Preventing Wildfires Through Overgrowth Management

Wildfires devastate thousands of acres of land each year, and various events can start them. Lightning, unauthorized human activity and even prescribed burns can get out of control. Many people end up without their homes or belongings as a result, and, unfortunately, wildfires can be challenging to manage, especially when they rage for multiple days.


A wildfire, no matter how large or small, significantly disrupts farming operations and industries. Damage often includes a loss of crops, livestock, equipment and buildings, including homes. This can be extremely costly to agricultural workers, and it could take years to rebuild the farming property.


Farmers are often left to protect their own land and are responsible for ensuring they take safety precautions to stop the spread of a wildfire caused by natural events. Fortunately, the U.S. Department of Agriculture (USDA) has assisted farmers that have experienced wildfire damage. Preparation, mitigation efforts and protection can help to prevent wildfires on agricultural lands or lessen the damage.  


Preventing Wildfires on Agricultural Property

Wildfires affect farms and ranches all across America. People can often avoid or minimize the damage if they take precautions and become knowledgeable about fire readiness. There are steps farmers can take before, during and after a wildfire to reduce destruction and costs.



There are some basic safety precautions farmers should take even before a wildfire occurs. These include:

  • Installing and maintaining smoke detectors in each building
  • Placing fire extinguishers in all structures
  • Developing and practicing an evacuation plan
  • Keeping areas clear of debris and combustible materials in a safe location
  • Ensuring there is an adequate supply of water in various locations around the farm



Farmers can also practice fire safety during a fire by:

  • Putting human lives first and getting people to safety
  • Staying low and covering mouths
  • Opening windows to escape
  • Slowly opening doors if no smoke or heat is coming from them
  • Ordering the importance of livestock, feed and machinery so firefighters can do their best to save them



After a fire, farmers and ranchers need to proceed with caution. They should:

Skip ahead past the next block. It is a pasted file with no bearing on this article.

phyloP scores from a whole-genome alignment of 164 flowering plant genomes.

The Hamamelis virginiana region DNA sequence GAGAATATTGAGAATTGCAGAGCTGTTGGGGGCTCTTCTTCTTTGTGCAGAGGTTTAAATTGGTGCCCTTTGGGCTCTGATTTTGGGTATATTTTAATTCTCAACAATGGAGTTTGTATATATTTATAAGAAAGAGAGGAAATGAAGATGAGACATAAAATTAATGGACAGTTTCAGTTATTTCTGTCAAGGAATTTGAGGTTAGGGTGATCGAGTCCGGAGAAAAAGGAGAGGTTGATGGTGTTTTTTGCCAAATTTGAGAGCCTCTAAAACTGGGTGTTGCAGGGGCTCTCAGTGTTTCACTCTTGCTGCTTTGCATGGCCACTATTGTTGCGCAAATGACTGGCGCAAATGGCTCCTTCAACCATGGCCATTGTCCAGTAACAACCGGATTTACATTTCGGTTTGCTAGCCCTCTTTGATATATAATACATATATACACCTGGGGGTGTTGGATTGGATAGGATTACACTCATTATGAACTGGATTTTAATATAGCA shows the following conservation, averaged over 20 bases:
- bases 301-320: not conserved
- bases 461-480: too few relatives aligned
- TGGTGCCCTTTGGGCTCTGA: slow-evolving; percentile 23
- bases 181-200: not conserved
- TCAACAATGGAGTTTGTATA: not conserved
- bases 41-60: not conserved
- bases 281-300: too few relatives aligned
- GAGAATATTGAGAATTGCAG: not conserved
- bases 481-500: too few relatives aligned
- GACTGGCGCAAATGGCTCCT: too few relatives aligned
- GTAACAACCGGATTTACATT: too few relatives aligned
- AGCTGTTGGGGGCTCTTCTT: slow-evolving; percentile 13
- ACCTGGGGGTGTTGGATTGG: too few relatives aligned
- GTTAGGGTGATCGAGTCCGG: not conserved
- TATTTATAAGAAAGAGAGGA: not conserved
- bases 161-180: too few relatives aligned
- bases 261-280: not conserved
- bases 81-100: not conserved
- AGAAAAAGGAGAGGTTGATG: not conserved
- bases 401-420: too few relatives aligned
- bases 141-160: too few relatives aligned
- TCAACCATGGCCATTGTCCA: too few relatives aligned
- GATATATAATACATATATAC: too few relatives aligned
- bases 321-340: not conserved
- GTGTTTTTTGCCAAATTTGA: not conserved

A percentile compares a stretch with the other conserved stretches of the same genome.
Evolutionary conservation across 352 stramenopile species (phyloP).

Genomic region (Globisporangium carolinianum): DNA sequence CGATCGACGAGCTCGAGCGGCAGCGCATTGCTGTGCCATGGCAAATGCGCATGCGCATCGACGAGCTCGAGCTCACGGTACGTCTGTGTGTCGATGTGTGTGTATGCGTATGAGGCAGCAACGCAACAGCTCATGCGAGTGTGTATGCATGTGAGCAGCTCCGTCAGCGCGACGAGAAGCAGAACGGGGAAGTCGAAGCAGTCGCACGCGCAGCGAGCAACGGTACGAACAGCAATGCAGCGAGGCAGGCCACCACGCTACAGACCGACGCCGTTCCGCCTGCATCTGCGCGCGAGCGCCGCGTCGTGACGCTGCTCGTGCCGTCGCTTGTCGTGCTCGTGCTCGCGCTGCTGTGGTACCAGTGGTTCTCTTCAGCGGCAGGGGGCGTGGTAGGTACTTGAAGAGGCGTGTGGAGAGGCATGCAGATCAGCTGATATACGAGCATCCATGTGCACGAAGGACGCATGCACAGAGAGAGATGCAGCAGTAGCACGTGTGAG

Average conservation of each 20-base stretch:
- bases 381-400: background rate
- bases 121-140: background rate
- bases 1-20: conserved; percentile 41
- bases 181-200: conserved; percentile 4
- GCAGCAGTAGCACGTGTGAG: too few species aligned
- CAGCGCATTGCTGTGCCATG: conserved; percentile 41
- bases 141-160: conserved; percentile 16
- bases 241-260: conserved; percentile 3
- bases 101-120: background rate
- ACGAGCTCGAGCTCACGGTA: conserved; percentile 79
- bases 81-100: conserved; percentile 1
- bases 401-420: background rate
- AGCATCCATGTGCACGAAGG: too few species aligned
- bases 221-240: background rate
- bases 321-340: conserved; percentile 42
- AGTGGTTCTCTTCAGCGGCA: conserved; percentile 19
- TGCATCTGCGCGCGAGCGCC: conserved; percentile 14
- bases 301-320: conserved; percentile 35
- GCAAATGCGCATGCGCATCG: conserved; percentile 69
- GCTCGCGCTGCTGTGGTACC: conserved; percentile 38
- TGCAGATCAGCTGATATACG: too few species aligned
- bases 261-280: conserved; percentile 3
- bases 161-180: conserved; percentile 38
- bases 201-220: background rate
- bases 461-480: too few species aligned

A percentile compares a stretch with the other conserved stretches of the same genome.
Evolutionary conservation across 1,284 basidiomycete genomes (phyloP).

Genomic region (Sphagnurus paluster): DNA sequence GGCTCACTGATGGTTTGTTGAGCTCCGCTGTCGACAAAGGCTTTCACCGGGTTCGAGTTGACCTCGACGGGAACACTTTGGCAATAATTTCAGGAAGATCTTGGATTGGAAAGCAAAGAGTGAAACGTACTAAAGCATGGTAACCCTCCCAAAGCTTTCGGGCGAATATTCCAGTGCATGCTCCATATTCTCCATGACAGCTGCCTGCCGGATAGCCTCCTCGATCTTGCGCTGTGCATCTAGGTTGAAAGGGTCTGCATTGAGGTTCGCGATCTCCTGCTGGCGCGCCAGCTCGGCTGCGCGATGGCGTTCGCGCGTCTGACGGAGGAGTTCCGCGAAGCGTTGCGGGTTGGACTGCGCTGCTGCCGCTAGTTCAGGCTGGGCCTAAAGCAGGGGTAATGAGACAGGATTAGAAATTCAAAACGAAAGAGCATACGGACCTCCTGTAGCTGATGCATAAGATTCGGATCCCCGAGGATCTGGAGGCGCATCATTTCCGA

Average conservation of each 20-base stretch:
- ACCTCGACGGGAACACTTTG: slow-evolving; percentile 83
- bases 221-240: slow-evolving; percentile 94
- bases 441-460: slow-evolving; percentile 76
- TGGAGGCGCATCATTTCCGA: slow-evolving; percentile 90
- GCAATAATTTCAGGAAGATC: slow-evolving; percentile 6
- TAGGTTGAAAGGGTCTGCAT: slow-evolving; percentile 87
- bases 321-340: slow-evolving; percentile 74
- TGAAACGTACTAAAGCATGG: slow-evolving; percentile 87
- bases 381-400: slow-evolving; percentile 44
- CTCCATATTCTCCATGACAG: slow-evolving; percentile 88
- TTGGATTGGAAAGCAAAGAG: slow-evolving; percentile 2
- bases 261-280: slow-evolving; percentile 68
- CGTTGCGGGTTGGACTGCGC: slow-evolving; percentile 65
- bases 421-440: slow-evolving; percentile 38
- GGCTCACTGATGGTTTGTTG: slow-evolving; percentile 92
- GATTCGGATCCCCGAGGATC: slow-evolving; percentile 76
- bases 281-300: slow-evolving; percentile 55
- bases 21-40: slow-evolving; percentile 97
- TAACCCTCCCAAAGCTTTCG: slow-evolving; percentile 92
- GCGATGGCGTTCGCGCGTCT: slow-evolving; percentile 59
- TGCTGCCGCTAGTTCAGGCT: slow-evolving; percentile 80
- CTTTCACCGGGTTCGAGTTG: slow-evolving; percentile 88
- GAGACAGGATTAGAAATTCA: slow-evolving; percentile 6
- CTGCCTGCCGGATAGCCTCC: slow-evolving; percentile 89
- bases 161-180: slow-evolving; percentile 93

• Stay out of burned or damaged structures
  • Wear protective gear when navigating their property
  • Check with insurance
  • Care for livestock and pets if necessary


How Overgrowth Leads to Wildfires and Damage

One of the most significant factors in wildfire spreading is overgrown vegetation. Overgrowth can easily catch fire, which will increase the damage, especially if there is overgrowth near farms and ranches.


Overgrowth occurs when a plot of land is left unmanaged. A tamed space can grow wild in a matter of months. Over time, grasses and giant weeds begin to emerge, and brush and brambles make their way to the plot. Additionally, tree seedlings can start proliferating.


Invasive species also tend to contribute to overgrowth. When land goes unmanaged, and if there are zero threats, invasive species can soon take over a whole area. Common invasives in overgrowth include multiflora rose, autumn olive and Japanese honeysuckle. Often, homeowners, farmers and ranchers may turn to chemicals to solve the problem.


If unchecked, the overgrowth region may begin to creep up on structures and farms. The extra growth often connects to a forest and provides the perfect path to lead the fire to barns, crops, hay or feed storage containers, and even the homes of agricultural workers.


In addition to wildfire damage, overgrowth can block off yards, grow over property lines and even require more expensive solutions if left wild for too long. That’s why agricultural property owners and professionals must manage and prevent overgrowth.


Managing Overgrowth Reduces Wildfire Risk

Managing overgrowth can significantly reduce the risk of a wildfire spreading to agricultural property. All vegetation serves as fuel for a wildfire. If there is any vegetation near a farm, then it is highly prone to catching fire.